thumbnailFigure 4. RT PCR based detection of CHIKV RNA in adult mosquitoes derived from larvae. WE-mosquito whole extract; P1, P2, P3-RNA from viral passage 1, 2 & 3 in Vero cells; M-molecular weight marker.

Analysis of the partial nucleotide sequences of nsP2 (378 bp; position 3246-3623), E1 (position 10427-10931) and E2 (position 8893- 9320) revealed a few random nucleotide changes in the CHKV isolates studied (Additional File 1) with respect to the corresponding sequences of the previous isolates from Kerala [14]. The nucleotide change T3297C observed in the 2007 & 2008 Kerala isolates, causing an L539 S mutation in the nsP2 protein, was absent in CHIKV strains of the present outbreak. A novel substitution (T3296C) was consistently observed in a few strains from patients (RGCB711, RGCB730, and RGCB755) and in all the three isolates from mosquito samples. However, this was a synonymous substitution. The E1 sequence of all the strains had the C10670T substitution resulting in the A226V mutation identified in the recent isolates of CHIKV [3,14]. Another new substitution (E1 G10864A) detected consistently in all the mosquito-derived strains and two of the clinical isolates (RGCB711 & RGCB755) can result in an amino acid change of V291I. Two nucleotide substitutions (A9114G and T9170A) were observed in the E2 coding region of all the strains studied from the outbreak. The latter substitution resulted in an amino acid change L210Q in the predicted sequence of amino acids of the E2 protein. Phylogenetic analysis revealed that the strains involved in the outbreak were closely related to the East-Central South African genotype of the CHIKV (Figure 3b). The gene sequences of CHIKV obtained from mosquito and patient samples formed a close cluster, distinct from the strains isolated previously from Kerala [14], rest of India and other parts of the world. This show a common genetic origin of the virus strains from patients and mosquitoes in this outbreak.

Additional file 1. Clustal W alignment of the partial nucleotide sequences of Chikungunya virus nsP2, E2 and E1 protein coding region.

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Apart from these genetic changes, an interesting observation in the study was the detection of CHIKV from adult mosquitoes derived from larval samples. Considering that these mosquitoes were freshly emerged in the laboratory from the larvae collected from areas encountering a CHIK outbreak and did not have a blood-meal, the possibility of acquiring the virus through transovarial transmission (TOT) can be thought of. Even though TOT has been proven in flaviviruses [19-23], the occurrence of this phenomenon in alphaviruses is still inconclusive [24-27]. Studies using a Réunion Island isolate of the CHIKV from 2006 outbreak [Strain 06.21; GenBank: AM258992] could not demonstrate vertical transmission in the mosquito vector [25]. The mosquito infectivity of alphaviruses is modulated by mutations in specific viral proteins [28-31]. Amino acid residues 200-220 of the E2 protein determine the cellular receptor tropism and mid-gut infectivity in Ae. aegypti mosquitoes [28,30]. An E2 I211T mutation was found to strongly enhance Ae.albopictus infectivity of CHIKV strains with the E1 A226V change [31]. Both the mutations were present in the isolates in this study and also in the recent Indian isolates [10,12,14] (Figure 5). Interestingly, the novel mutation in E2 (L210Q) that was detected exclusively in these 2009 CHIKV strains was adjacent to the E2-211 position. This substitution of the aliphatic amino acid leucine with glutamine, an amino acid with polar side chains, can have critical effects on local protein structure. One of the predicted effects of such amino acid changes is the exposure of buried protein surfaces. Possibly, this may alter the interaction of E2 with other proteins, particularly with cellular receptors, and may change the tissue tropism. However, more studies are required to understand the effects of the L210Q mutation.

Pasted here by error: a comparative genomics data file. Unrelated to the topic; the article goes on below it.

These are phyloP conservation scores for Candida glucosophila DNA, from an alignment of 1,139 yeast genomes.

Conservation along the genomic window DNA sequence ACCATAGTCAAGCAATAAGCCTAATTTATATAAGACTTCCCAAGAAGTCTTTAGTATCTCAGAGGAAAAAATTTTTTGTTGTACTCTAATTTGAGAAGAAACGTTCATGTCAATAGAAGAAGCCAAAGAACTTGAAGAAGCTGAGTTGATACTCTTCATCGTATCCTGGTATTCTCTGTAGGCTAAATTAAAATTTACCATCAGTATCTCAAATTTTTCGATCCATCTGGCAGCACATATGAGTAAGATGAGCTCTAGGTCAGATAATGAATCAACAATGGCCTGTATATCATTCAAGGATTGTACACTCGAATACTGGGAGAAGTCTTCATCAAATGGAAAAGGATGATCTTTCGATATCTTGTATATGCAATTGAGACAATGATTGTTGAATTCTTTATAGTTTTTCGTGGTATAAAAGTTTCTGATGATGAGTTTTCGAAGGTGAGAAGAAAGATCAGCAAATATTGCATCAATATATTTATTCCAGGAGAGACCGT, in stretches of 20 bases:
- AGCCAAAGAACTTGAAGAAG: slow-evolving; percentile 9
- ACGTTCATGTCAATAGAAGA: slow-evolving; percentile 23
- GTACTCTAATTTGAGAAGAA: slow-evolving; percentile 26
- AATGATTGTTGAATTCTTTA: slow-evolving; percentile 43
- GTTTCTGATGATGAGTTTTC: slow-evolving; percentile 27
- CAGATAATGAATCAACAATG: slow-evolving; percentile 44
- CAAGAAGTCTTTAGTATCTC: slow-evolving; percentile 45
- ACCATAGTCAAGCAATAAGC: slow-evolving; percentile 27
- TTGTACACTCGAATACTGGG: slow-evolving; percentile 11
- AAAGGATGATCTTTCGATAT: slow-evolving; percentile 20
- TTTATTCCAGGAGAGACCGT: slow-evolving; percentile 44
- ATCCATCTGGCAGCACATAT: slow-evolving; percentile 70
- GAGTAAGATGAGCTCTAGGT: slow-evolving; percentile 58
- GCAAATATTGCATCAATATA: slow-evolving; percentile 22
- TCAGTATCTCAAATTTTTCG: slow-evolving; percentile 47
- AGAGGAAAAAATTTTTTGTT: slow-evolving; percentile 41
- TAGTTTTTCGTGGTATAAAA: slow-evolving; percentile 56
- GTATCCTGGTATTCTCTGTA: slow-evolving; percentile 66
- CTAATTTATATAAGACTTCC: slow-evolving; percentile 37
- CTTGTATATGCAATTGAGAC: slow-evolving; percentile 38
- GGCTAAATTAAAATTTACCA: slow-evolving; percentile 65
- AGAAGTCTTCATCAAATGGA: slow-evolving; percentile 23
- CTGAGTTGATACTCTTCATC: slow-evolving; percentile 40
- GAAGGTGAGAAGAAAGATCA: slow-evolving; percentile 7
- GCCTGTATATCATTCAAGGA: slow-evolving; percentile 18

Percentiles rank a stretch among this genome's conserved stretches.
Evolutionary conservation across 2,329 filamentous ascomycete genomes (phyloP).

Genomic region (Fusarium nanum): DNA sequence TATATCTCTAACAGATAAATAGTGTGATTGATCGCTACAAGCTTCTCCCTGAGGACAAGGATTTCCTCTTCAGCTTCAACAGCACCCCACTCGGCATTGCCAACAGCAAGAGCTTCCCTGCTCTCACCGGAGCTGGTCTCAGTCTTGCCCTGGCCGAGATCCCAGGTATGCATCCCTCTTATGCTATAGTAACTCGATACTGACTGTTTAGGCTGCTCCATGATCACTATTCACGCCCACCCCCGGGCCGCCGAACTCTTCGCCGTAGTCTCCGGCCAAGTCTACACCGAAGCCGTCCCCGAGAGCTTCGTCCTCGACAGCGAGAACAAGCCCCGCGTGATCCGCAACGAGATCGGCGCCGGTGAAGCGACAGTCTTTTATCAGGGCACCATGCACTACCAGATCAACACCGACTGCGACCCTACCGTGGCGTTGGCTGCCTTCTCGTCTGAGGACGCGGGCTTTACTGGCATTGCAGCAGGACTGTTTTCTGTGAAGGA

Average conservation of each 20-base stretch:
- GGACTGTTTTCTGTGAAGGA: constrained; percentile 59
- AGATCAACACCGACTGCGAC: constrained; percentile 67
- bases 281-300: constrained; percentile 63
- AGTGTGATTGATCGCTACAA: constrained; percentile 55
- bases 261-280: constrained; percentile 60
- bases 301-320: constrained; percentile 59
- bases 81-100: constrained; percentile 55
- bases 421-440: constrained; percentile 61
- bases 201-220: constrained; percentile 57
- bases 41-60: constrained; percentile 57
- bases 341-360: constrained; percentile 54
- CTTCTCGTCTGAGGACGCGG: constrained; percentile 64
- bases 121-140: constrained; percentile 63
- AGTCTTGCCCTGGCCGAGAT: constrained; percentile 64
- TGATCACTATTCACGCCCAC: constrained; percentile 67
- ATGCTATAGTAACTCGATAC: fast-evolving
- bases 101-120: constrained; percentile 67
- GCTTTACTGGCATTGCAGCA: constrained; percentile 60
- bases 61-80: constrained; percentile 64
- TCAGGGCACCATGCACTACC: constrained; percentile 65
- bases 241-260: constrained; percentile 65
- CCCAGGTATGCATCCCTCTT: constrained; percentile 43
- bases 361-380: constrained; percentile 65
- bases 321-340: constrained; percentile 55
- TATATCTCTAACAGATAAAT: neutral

thumbnailFigure 5. Alignment of predicted amino acid sequences of the partial E2 protein of CHIKV strains. The newly identified L210Q mutation in Kerala strains is indicated. The CHIKV strain from Réunion island, which was previously used in vertical transmission studies [25], is marked as '** '.

The results from this study, along with the previous observations [11,12,14], indicate a constant genomic evolution of the CHIKV strains circulating in Kerala. The availability of large numbers of Ae.albopictus vector mosquitoes [11] and an immunologically naïve human population unexposed to CHIK in different parts of the state might facilitate recurrent infections and viral evolution. Emergence of newer strains with altered virulence and transmission potential is a possible out come of the long term viral persistence in the community. Further entomological and virological studies with these new CHIKV strains would help to understand the changing epidemiology of this re-emerging virus.

Competing interests

The authors declare that they have no competing interests.

Authors' contributions

KPN, SN, AM, and AI obtained patient samples, carried out RT PCR and sequencing studies. RA did the virus isolation. TM made the administrative arrangements for obtaining samples from the hospitals, and was involved in identifying CHIK patients and collecting blood samples. RNU did the collection, identification and rearing of mosquito larvae. ES conceived the study and drafted the manuscript. All authors read and approved the final manuscript.

Acknowledgements

The authors are thankful to the medical staff of the primary health centres (PHC) in Olavanna, Beypore and Chaliyum for the help extended for the patient sample collection. The financial assistance by Department of Biotechnology, Government of India as intramural funding and the encouragement and support by the Director, RGCB, are gratefully acknowledged.